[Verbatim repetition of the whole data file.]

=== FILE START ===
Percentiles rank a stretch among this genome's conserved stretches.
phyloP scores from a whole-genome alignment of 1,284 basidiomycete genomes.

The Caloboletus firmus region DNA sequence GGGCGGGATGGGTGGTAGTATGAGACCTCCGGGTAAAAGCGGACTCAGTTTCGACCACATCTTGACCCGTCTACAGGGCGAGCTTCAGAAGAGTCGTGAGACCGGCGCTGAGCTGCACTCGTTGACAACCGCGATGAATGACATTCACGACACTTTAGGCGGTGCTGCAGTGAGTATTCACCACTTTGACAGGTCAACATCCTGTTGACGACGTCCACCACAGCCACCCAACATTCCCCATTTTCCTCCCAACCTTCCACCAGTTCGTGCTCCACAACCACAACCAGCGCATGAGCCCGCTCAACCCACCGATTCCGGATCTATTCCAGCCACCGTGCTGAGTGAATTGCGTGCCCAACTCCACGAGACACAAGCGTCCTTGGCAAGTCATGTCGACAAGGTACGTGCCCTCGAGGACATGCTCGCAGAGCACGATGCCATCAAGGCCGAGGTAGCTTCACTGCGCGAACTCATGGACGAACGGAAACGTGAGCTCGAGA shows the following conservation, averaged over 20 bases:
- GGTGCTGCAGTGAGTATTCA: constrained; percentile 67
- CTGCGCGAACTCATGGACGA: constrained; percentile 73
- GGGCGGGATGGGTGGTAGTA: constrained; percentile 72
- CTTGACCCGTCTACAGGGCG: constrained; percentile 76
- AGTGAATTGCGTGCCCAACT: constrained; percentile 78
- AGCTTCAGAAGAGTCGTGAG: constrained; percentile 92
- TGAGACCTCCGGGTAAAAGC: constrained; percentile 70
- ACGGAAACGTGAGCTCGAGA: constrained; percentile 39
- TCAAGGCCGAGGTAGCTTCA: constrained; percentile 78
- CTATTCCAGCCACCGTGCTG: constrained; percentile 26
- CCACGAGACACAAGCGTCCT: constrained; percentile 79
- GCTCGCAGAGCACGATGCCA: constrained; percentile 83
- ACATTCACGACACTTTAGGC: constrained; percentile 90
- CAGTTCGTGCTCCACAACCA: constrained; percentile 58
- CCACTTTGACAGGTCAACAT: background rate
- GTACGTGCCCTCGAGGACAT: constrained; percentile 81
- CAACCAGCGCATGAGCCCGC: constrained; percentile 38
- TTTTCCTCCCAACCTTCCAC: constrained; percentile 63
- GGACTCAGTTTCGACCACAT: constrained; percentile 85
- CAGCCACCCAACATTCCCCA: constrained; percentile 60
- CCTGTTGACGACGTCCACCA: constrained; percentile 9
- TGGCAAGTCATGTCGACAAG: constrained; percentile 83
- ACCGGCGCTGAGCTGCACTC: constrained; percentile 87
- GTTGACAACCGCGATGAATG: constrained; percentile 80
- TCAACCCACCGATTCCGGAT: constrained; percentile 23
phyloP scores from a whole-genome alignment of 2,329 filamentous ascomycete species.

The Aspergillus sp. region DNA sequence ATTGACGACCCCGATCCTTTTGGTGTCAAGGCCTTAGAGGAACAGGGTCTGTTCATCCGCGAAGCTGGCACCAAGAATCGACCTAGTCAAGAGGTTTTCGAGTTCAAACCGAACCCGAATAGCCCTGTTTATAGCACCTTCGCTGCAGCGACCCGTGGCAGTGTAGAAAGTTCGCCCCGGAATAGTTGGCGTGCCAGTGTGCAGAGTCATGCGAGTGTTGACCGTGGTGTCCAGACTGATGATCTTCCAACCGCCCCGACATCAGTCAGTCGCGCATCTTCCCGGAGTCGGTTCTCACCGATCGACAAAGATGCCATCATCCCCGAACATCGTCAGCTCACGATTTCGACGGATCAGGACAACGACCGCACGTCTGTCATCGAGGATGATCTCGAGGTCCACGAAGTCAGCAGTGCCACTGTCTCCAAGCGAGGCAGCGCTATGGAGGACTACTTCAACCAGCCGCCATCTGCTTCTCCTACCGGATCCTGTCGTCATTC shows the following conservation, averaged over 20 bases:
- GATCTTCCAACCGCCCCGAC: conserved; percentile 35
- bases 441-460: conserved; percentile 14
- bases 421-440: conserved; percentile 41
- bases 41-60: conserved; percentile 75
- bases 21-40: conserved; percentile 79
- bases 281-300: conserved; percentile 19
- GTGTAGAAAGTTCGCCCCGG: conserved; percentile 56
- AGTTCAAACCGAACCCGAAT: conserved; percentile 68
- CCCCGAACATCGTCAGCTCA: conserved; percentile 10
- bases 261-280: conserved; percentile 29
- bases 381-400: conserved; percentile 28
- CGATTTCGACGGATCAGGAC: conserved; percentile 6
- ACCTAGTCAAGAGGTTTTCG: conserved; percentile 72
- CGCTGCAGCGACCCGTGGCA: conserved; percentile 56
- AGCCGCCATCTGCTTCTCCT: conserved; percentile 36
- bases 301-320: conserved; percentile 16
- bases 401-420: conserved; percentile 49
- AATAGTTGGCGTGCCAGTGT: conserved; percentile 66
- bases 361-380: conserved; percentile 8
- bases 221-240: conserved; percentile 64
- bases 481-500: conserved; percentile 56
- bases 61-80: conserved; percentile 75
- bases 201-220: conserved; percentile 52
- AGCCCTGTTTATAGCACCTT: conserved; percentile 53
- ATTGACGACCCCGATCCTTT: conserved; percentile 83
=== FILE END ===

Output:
Percentiles rank a stretch among this genome's conserved stretches.
phyloP scores from a whole-genome alignment of 1,284 basidiomycete genomes.

The Caloboletus firmus region DNA sequence GGGCGGGATGGGTGGTAGTATGAGACCTCCGGGTAAAAGCGGACTCAGTTTCGACCACATCTTGACCCGTCTACAGGGCGAGCTTCAGAAGAGTCGTGAGACCGGCGCTGAGCTGCACTCGTTGACAACCGCGATGAATGACATTCACGACACTTTAGGCGGTGCTGCAGTGAGTATTCACCACTTTGACAGGTCAACATCCTGTTGACGACGTCCACCACAGCCACCCAACATTCCCCATTTTCCTCCCAACCTTCCACCAGTTCGTGCTCCACAACCACAACCAGCGCATGAGCCCGCTCAACCCACCGATTCCGGATCTATTCCAGCCACCGTGCTGAGTGAATTGCGTGCCCAACTCCACGAGACACAAGCGTCCTTGGCAAGTCATGTCGACAAGGTACGTGCCCTCGAGGACATGCTCGCAGAGCACGATGCCATCAAGGCCGAGGTAGCTTCACTGCGCGAACTCATGGACGAACGGAAACGTGAGCTCGAGA shows the following conservation, averaged over 20 bases:
- GGTGCTGCAGTGAGTATTCA: constrained; percentile 67
- CTGCGCGAACTCATGGACGA: constrained; percentile 73
- GGGCGGGATGGGTGGTAGTA: constrained; percentile 72
- CTTGACCCGTCTACAGGGCG: constrained; percentile 76
- AGTGAATTGCGTGCCCAACT: constrained; percentile 78
- AGCTTCAGAAGAGTCGTGAG: constrained; percentile 92
- TGAGACCTCCGGGTAAAAGC: constrained; percentile 70
- ACGGAAACGTGAGCTCGAGA: constrained; percentile 39
- TCAAGGCCGAGGTAGCTTCA: constrained; percentile 78
- CTATTCCAGCCACCGTGCTG: constrained; percentile 26
- CCACGAGACACAAGCGTCCT: constrained; percentile 79
- GCTCGCAGAGCACGATGCCA: constrained; percentile 83
- ACATTCACGACACTTTAGGC: constrained; percentile 90
- CAGTTCGTGCTCCACAACCA: constrained; percentile 58
- CCACTTTGACAGGTCAACAT: background rate
- GTACGTGCCCTCGAGGACAT: constrained; percentile 81
- CAACCAGCGCATGAGCCCGC: constrained; percentile 38
- TTTTCCTCCCAACCTTCCAC: constrained; percentile 63
- GGACTCAGTTTCGACCACAT: constrained; percentile 85
- CAGCCACCCAACATTCCCCA: constrained; percentile 60
- CCTGTTGACGACGTCCACCA: constrained; percentile 9
- TGGCAAGTCATGTCGACAAG: constrained; percentile 83
- ACCGGCGCTGAGCTGCACTC: constrained; percentile 87
- GTTGACAACCGCGATGAATG: constrained; percentile 80
- TCAACCCACCGATTCCGGAT: constrained; percentile 23
phyloP scores from a whole-genome alignment of 2,329 filamentous ascomycete species.

The Aspergillus sp. region DNA sequence ATTGACGACCCCGATCCTTTTGGTGTCAAGGCCTTAGAGGAACAGGGTCTGTTCATCCGCGAAGCTGGCACCAAGAATCGACCTAGTCAAGAGGTTTTCGAGTTCAAACCGAACCCGAATAGCCCTGTTTATAGCACCTTCGCTGCAGCGACCCGTGGCAGTGTAGAAAGTTCGCCCCGGAATAGTTGGCGTGCCAGTGTGCAGAGTCATGCGAGTGTTGACCGTGGTGTCCAGACTGATGATCTTCCAACCGCCCCGACATCAGTCAGTCGCGCATCTTCCCGGAGTCGGTTCTCACCGATCGACAAAGATGCCATCATCCCCGAACATCGTCAGCTCACGATTTCGACGGATCAGGACAACGACCGCACGTCTGTCATCGAGGATGATCTCGAGGTCCACGAAGTCAGCAGTGCCACTGTCTCCAAGCGAGGCAGCGCTATGGAGGACTACTTCAACCAGCCGCCATCTGCTTCTCCTACCGGATCCTGTCGTCATTC shows the following conservation, averaged over 20 bases:
- GATCTTCCAACCGCCCCGAC: conserved; percentile 35
- bases 441-460: conserved; percentile 14
- bases 421-440: conserved; percentile 41
- bases 41-60: conserved; percentile 75
- bases 21-40: conserved; percentile 79
- bases 281-300: conserved; percentile 19
- GTGTAGAAAGTTCGCCCCGG: conserved; percentile 56
- AGTTCAAACCGAACCCGAAT: conserved; percentile 68
- CCCCGAACATCGTCAGCTCA: conserved; percentile 10
- bases 261-280: conserved; percentile 29
- bases 381-400: conserved; percentile 28
- CGATTTCGACGGATCAGGAC: conserved; percentile 6
- ACCTAGTCAAGAGGTTTTCG: conserved; percentile 72
- CGCTGCAGCGACCCGTGGCA: conserved; percentile 56
- AGCCGCCATCTGCTTCTCCT: conserved; percentile 36
- bases 301-320: conserved; percentile 16
- bases 401-420: conserved; percentile 49
- AATAGTTGGCGTGCCAGTGT: conserved; percentile 66
- bases 361-380: conserved; percentile 8
- bases 221-240: conserved; percentile 64
- bases 481-500: conserved; percentile 56
- bases 61-80: conserved; percentile 75
- bases 201-220: conserved; percentile 52
- AGCCCTGTTTATAGCACCTT: conserved; percentile 53
- ATTGACGACCCCGATCCTTT: conserved; percentile 83